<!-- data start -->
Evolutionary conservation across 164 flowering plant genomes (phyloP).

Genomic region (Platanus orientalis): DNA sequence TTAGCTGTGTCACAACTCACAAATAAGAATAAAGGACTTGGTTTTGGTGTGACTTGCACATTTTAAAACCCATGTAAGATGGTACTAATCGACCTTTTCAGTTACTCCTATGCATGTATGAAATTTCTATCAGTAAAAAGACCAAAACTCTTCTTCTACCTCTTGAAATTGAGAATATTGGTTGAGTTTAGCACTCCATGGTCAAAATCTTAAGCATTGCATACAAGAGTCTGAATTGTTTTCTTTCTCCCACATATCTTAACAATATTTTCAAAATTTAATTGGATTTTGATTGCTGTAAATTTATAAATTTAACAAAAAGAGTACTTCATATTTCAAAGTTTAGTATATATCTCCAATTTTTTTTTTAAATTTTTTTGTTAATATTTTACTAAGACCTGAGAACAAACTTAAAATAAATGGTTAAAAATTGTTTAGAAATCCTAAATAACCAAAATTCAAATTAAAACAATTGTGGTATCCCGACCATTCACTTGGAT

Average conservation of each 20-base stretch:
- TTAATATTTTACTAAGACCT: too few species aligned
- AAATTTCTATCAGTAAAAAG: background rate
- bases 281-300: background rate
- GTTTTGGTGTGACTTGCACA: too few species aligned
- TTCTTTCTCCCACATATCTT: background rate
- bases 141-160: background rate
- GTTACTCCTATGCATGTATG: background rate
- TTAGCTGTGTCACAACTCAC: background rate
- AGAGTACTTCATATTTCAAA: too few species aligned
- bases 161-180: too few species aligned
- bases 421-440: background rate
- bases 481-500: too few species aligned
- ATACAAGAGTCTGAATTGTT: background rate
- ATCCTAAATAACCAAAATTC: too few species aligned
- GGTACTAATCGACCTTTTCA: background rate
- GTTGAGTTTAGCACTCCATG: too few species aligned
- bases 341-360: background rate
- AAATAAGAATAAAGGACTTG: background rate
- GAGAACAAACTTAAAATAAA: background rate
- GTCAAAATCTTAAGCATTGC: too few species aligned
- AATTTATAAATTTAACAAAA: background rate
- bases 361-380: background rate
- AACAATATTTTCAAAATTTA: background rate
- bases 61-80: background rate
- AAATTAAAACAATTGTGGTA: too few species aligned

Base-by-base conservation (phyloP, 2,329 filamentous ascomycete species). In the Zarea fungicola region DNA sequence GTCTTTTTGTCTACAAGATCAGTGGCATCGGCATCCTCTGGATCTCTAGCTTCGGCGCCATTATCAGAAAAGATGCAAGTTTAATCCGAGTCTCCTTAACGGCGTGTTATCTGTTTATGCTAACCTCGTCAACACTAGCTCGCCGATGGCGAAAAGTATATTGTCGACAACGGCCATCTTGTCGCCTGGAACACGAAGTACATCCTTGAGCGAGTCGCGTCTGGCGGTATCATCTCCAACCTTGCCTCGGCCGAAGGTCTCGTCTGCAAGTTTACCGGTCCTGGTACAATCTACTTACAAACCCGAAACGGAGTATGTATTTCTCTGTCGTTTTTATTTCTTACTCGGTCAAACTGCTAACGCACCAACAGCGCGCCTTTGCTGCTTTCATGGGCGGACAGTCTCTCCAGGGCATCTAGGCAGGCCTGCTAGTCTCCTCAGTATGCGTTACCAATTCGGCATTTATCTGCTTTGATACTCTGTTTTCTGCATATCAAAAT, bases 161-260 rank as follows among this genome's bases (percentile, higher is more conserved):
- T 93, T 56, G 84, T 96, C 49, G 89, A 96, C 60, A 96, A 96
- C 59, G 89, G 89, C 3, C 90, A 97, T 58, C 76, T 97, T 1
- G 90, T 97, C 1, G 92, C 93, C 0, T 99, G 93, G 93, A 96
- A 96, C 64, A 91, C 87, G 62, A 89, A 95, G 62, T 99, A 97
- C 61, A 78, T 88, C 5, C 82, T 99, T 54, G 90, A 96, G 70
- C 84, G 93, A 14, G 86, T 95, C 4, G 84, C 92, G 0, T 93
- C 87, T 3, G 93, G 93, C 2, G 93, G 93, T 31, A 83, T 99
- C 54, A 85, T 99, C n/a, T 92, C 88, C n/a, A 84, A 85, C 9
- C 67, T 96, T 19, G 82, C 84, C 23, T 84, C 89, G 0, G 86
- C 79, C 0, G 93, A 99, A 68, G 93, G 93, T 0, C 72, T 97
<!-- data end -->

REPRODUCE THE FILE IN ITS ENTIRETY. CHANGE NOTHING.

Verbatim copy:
Evolutionary conservation across 164 flowering plant genomes (phyloP).

Genomic region (Platanus orientalis): DNA sequence TTAGCTGTGTCACAACTCACAAATAAGAATAAAGGACTTGGTTTTGGTGTGACTTGCACATTTTAAAACCCATGTAAGATGGTACTAATCGACCTTTTCAGTTACTCCTATGCATGTATGAAATTTCTATCAGTAAAAAGACCAAAACTCTTCTTCTACCTCTTGAAATTGAGAATATTGGTTGAGTTTAGCACTCCATGGTCAAAATCTTAAGCATTGCATACAAGAGTCTGAATTGTTTTCTTTCTCCCACATATCTTAACAATATTTTCAAAATTTAATTGGATTTTGATTGCTGTAAATTTATAAATTTAACAAAAAGAGTACTTCATATTTCAAAGTTTAGTATATATCTCCAATTTTTTTTTTAAATTTTTTTGTTAATATTTTACTAAGACCTGAGAACAAACTTAAAATAAATGGTTAAAAATTGTTTAGAAATCCTAAATAACCAAAATTCAAATTAAAACAATTGTGGTATCCCGACCATTCACTTGGAT

Average conservation of each 20-base stretch:
- TTAATATTTTACTAAGACCT: too few species aligned
- AAATTTCTATCAGTAAAAAG: background rate
- bases 281-300: background rate
- GTTTTGGTGTGACTTGCACA: too few species aligned
- TTCTTTCTCCCACATATCTT: background rate
- bases 141-160: background rate
- GTTACTCCTATGCATGTATG: background rate
- TTAGCTGTGTCACAACTCAC: background rate
- AGAGTACTTCATATTTCAAA: too few species aligned
- bases 161-180: too few species aligned
- bases 421-440: background rate
- bases 481-500: too few species aligned
- ATACAAGAGTCTGAATTGTT: background rate
- ATCCTAAATAACCAAAATTC: too few species aligned
- GGTACTAATCGACCTTTTCA: background rate
- GTTGAGTTTAGCACTCCATG: too few species aligned
- bases 341-360: background rate
- AAATAAGAATAAAGGACTTG: background rate
- GAGAACAAACTTAAAATAAA: background rate
- GTCAAAATCTTAAGCATTGC: too few species aligned
- AATTTATAAATTTAACAAAA: background rate
- bases 361-380: background rate
- AACAATATTTTCAAAATTTA: background rate
- bases 61-80: background rate
- AAATTAAAACAATTGTGGTA: too few species aligned

Base-by-base conservation (phyloP, 2,329 filamentous ascomycete species). In the Zarea fungicola region DNA sequence GTCTTTTTGTCTACAAGATCAGTGGCATCGGCATCCTCTGGATCTCTAGCTTCGGCGCCATTATCAGAAAAGATGCAAGTTTAATCCGAGTCTCCTTAACGGCGTGTTATCTGTTTATGCTAACCTCGTCAACACTAGCTCGCCGATGGCGAAAAGTATATTGTCGACAACGGCCATCTTGTCGCCTGGAACACGAAGTACATCCTTGAGCGAGTCGCGTCTGGCGGTATCATCTCCAACCTTGCCTCGGCCGAAGGTCTCGTCTGCAAGTTTACCGGTCCTGGTACAATCTACTTACAAACCCGAAACGGAGTATGTATTTCTCTGTCGTTTTTATTTCTTACTCGGTCAAACTGCTAACGCACCAACAGCGCGCCTTTGCTGCTTTCATGGGCGGACAGTCTCTCCAGGGCATCTAGGCAGGCCTGCTAGTCTCCTCAGTATGCGTTACCAATTCGGCATTTATCTGCTTTGATACTCTGTTTTCTGCATATCAAAAT, bases 161-260 rank as follows among this genome's bases (percentile, higher is more conserved):
- T 93, T 56, G 84, T 96, C 49, G 89, A 96, C 60, A 96, A 96
- C 59, G 89, G 89, C 3, C 90, A 97, T 58, C 76, T 97, T 1
- G 90, T 97, C 1, G 92, C 93, C 0, T 99, G 93, G 93, A 96
- A 96, C 64, A 91, C 87, G 62, A 89, A 95, G 62, T 99, A 97
- C 61, A 78, T 88, C 5, C 82, T 99, T 54, G 90, A 96, G 70
- C 84, G 93, A 14, G 86, T 95, C 4, G 84, C 92, G 0, T 93
- C 87, T 3, G 93, G 93, C 2, G 93, G 93, T 31, A 83, T 99
- C 54, A 85, T 99, C n/a, T 92, C 88, C n/a, A 84, A 85, C 9
- C 67, T 96, T 19, G 82, C 84, C 23, T 84, C 89, G 0, G 86
- C 79, C 0, G 93, A 99, A 68, G 93, G 93, T 0, C 72, T 97